Chez Veterans Center MSKC seed grants awarded
The Chez Veterans Center’s Military Service Knowledge Collaborative (MSKC), founded in 2018 to advance the creation and application of research that positively impacts well-being and quality of life during and after military service for service members, veterans, and their families, recently awarded its first seed grants to five Illinois professors campus-wide.
The Chez Veterans Center, under the leadership of Dr. Reggie Alston as Interim Director, awarded the grants, which are in the amount of $15,000. Dr. Alston was able to secure the funding awards from the College of Applied Health Sciences with the approval of Dean Cheryl Hanley-Maxwell. Projects will be funded for a one-year period, May 20, 2019 to May 20, 2020. A request for proposals was disseminated in January, and proposals needed to identify a problem impacting a military or veteran community and the proposal needed to articulate how the development of research addressing such problem might translate into actionable solutions for the community affected.
The five grantees are Dr. Graham Huesmann, assistant professor of Molecular and Integrative Physiology at the Carle Illinois College of Medicine, for his study titled, “MR Elastography as a Biomarker for Post-Traumatic Epilepsy.” Co-investigators include: Dr. Paul Arnold, Clinic Professor at the Carle Illinois College of Medicine and Dr. Aaron Anderson, Carle Foundation Hospital-Beckman Institute Postdoctoral Fellow. The community partner is the Carle Foundation Hospital.
Yulanda Curtis, assistant clinical professor and director of the Veterans Legal Clinic at the Illinois College of Law, for her study titled, “Examining the Associations of Housing Instability and Access to Legal Services among Previously Incarcerated Veterans.” Community partners include: VA Illiana Health Care System Veteran Justice Outreach Program and the Illinois Armed Forces Legal Aid Network.
Dr. Hedda Meadan, associate professor in the Department of Special Education-College of Education, for her study titled, “Partnering with Military Families via Telepractice: Empowering Caregivers and Enhancing Communication Skills of Children with Autism.” The community partner is the Military Families Learning Network.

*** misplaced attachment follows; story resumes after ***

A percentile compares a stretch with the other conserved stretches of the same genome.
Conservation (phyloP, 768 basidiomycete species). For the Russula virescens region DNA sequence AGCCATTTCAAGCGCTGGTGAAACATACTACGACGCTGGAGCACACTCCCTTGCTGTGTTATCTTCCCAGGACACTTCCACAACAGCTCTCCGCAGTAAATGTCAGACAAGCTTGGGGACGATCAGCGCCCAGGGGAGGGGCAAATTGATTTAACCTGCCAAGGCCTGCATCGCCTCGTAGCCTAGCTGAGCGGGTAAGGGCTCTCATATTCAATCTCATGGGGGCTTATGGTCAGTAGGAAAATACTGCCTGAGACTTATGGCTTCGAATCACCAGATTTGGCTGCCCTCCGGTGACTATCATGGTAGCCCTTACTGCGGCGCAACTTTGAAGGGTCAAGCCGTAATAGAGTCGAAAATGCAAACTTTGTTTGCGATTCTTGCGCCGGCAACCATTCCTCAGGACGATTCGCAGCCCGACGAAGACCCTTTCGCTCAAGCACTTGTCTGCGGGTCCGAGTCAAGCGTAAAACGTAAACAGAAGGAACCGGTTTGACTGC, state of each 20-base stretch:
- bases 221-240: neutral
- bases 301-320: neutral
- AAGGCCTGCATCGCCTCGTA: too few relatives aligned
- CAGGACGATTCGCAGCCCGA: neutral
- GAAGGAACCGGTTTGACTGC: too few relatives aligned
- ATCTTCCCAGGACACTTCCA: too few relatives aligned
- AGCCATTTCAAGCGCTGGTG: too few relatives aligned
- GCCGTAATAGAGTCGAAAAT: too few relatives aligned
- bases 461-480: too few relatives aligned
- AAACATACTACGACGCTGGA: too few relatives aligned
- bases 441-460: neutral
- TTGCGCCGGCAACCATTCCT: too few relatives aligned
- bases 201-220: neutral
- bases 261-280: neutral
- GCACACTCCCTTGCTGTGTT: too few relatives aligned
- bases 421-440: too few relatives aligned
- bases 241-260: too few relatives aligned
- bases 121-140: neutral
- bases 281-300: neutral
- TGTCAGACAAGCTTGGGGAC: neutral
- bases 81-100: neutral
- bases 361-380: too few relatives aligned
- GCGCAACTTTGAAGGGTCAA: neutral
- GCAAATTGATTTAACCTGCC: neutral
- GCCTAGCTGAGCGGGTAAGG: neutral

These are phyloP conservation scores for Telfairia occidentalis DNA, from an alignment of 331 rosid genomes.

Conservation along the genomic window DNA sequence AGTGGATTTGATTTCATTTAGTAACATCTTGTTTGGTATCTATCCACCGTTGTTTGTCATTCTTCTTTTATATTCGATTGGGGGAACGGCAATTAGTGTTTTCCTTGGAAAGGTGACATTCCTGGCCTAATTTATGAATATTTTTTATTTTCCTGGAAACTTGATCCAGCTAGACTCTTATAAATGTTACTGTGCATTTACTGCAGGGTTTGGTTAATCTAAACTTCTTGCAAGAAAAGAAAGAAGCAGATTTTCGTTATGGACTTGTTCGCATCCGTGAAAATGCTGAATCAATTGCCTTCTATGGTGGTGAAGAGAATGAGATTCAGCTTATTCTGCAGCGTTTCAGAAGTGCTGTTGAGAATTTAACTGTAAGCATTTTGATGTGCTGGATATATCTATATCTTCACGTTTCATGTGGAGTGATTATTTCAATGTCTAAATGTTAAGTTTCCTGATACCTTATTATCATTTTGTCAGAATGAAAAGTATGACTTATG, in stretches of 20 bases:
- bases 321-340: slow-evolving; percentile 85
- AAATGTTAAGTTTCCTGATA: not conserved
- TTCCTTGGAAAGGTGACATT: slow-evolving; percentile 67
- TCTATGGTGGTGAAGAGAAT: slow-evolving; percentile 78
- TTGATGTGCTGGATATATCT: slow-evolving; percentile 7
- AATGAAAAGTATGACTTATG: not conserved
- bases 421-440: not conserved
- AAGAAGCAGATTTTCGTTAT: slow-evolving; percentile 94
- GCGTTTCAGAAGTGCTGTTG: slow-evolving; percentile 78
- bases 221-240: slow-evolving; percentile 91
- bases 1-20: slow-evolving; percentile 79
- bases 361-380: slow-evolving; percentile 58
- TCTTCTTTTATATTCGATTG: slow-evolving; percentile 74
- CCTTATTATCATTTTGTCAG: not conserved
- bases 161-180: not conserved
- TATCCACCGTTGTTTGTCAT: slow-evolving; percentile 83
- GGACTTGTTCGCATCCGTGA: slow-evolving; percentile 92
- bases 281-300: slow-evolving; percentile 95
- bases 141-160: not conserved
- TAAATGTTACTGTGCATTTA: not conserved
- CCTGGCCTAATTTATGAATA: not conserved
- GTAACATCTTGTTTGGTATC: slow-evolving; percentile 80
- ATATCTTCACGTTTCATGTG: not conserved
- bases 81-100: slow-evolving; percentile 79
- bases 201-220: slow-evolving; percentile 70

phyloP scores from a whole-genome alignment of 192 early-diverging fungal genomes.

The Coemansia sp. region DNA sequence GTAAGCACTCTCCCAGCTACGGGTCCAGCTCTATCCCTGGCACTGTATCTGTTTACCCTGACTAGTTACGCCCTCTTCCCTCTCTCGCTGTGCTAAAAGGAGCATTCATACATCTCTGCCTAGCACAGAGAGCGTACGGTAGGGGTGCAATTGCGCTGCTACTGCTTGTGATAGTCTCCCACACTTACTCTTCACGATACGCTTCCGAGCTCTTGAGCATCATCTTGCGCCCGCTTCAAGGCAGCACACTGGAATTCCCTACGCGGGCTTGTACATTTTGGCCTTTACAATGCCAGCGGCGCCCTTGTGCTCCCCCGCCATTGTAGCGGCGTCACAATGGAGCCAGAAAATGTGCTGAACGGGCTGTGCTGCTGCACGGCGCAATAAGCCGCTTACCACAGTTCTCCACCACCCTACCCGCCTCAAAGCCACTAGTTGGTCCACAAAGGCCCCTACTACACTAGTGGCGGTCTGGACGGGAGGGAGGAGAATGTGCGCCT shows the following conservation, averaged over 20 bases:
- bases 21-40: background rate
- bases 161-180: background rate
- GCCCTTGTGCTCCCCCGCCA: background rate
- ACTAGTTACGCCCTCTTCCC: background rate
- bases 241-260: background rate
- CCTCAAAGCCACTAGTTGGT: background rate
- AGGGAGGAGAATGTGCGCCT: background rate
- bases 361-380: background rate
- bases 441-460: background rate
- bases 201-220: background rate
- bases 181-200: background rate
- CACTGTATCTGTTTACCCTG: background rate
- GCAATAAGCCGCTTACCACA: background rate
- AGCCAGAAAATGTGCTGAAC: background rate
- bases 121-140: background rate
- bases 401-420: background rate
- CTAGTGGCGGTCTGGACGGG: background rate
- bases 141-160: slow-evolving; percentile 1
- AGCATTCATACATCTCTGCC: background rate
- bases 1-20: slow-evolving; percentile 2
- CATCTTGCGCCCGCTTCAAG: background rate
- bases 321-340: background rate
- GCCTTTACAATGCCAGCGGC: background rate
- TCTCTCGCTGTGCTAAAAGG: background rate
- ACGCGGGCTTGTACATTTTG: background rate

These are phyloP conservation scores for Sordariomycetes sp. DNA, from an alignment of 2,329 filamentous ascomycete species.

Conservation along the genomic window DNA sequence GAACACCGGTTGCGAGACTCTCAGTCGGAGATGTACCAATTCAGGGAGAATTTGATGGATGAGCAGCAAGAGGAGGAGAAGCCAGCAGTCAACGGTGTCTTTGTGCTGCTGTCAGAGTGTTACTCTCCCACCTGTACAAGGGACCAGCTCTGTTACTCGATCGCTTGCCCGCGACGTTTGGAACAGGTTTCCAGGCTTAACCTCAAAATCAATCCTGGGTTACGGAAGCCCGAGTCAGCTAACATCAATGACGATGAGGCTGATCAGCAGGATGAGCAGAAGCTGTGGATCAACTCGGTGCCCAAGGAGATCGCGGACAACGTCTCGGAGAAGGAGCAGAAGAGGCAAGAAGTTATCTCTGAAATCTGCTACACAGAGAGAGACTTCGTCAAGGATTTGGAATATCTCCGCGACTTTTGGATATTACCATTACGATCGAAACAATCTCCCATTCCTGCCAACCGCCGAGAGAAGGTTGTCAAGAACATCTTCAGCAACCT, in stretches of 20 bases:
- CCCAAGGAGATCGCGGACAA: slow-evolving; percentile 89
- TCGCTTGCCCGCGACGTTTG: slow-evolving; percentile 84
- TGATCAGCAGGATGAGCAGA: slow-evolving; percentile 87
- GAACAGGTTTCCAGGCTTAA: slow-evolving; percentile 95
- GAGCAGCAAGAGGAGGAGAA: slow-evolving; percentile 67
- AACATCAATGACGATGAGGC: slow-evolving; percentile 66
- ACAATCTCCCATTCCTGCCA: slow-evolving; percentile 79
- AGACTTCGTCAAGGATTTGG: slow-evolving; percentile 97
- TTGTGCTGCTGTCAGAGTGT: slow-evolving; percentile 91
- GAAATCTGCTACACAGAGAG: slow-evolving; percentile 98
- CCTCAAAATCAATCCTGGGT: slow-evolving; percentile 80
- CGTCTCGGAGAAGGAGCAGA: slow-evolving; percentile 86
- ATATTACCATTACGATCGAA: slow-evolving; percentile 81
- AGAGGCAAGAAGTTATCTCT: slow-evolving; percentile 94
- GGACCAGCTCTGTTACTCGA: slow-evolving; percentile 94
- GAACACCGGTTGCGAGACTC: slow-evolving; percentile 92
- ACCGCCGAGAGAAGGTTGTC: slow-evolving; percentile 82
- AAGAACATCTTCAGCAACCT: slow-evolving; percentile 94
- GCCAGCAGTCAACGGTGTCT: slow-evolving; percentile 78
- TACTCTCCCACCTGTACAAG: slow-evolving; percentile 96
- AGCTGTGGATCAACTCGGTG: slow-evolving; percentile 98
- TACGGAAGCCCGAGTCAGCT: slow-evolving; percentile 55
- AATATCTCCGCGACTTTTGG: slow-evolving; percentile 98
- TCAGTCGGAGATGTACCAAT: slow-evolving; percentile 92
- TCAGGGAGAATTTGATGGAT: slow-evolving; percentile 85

Dr. Leanne Knobloch, professor in the Department of Communication-College of Liberal Arts and Sciences, for her study titled, “Healing in the Aftermath of War: Evaluating the REBOOT Combat Recovery Program.” Co-investigators include: Dr. Jenny Owens, founder and Outcomes Coordinator of REBOOT Alliance and Dr. Robyn L. Gobin, Assistant Professor in the Department of Kinesiology and Community Health-Applied Health Sciences (serving as project consultant). The community partner is REBOOT Combat Recovery.
Dr. Meghan Burke, associate professor in the Department of Special Education-College of Education, for her study titled, “Developing and Testing a Family Service Specialist Program for Newly Civilian Families of Children with Developmental Disabilities.” Community partners include: the Military Families Learning Network, The Autism Program of Illinois, and the Parent Educational Advocacy Training Center.
Grantees will also have the in-kind services of Dr. Jeni Hunniecutt, visiting research specialist at the Chez Center and coordinator for the MSKC program, to help identify key community stakeholders as well as assist with initiating and maintaining collaborative relationships with stakeholders throughout the project lifespan.
“I was thrilled to see the breadth and diversity of proposals for this seed grant competition,” Hunniecutt said. “It really speaks to the growing motivation across campus to not only do Military/Veteran-focused research, but to do so in a community engaged way. Something unique to this seed program was the requirement for proposals to highlight potential for community partnership. This is what the MSKC is about—it’s a framework to research with, not for Veterans. All of these projects are working with Veterans and community stakeholders on the ground to solve problems that are important to this community—whether it’s optimizing brain health, recovering from combat, intervening in homelessness, or supporting military families—what’s most important here is a research infrastructure that gives voice to those the research is designed to serve.”